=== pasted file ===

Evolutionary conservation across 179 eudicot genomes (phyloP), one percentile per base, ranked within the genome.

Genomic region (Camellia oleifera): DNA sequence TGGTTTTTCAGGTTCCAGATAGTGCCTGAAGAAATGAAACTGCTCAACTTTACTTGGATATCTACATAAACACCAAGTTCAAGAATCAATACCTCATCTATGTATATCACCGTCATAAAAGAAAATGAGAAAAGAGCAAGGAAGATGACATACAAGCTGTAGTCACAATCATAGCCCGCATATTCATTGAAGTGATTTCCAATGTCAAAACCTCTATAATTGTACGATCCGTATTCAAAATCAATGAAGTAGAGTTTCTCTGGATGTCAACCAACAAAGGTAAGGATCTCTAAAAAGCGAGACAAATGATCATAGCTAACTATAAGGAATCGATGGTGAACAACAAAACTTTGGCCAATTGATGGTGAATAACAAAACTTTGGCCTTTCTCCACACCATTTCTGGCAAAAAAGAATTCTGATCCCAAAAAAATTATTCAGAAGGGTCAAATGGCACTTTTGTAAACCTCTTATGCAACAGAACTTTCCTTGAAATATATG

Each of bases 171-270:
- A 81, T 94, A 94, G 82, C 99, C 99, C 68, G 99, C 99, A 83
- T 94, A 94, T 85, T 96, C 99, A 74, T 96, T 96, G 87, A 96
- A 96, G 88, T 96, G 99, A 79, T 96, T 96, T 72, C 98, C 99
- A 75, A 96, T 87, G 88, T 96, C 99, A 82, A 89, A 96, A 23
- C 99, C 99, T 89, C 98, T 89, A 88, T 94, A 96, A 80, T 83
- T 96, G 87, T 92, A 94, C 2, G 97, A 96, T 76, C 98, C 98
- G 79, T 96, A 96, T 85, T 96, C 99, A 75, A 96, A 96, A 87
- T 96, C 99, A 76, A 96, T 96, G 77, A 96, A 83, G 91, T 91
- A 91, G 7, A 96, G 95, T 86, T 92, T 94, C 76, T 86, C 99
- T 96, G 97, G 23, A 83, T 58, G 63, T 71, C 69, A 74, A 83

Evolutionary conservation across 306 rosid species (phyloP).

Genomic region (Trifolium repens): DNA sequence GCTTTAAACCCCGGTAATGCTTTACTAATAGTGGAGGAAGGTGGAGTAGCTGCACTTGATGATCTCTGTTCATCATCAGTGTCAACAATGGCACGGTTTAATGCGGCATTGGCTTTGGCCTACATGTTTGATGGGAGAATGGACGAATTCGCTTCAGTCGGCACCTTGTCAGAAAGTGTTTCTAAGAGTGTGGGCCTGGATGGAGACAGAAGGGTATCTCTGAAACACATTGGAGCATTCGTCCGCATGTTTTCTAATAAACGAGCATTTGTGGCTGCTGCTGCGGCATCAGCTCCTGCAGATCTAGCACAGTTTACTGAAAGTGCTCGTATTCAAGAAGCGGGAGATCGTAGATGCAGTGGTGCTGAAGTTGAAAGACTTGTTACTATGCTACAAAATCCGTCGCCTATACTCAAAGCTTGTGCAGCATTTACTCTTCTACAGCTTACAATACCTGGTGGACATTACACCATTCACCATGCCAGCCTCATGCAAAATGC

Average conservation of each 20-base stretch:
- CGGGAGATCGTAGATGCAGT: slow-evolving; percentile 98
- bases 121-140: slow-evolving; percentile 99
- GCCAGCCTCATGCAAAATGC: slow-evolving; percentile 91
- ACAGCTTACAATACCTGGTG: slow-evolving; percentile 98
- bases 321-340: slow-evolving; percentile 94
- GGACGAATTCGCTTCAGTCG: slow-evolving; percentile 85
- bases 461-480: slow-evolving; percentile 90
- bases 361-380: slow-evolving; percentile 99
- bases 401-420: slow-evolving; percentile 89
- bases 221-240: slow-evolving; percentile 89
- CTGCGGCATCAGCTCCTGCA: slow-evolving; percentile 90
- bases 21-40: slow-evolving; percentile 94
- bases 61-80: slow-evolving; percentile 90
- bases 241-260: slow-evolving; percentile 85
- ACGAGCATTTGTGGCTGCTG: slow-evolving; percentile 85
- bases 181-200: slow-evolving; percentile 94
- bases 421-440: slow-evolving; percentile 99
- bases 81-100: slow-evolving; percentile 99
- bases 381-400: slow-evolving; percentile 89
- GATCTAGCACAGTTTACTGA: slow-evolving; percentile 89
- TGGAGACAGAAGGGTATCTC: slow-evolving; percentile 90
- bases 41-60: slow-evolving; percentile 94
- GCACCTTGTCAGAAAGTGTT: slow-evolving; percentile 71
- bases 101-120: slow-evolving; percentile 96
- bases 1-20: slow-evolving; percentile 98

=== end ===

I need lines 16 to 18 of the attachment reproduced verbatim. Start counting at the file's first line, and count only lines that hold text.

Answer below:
Average conservation of each 20-base stretch:
- CGGGAGATCGTAGATGCAGT: slow-evolving; percentile 98
- bases 121-140: slow-evolving; percentile 99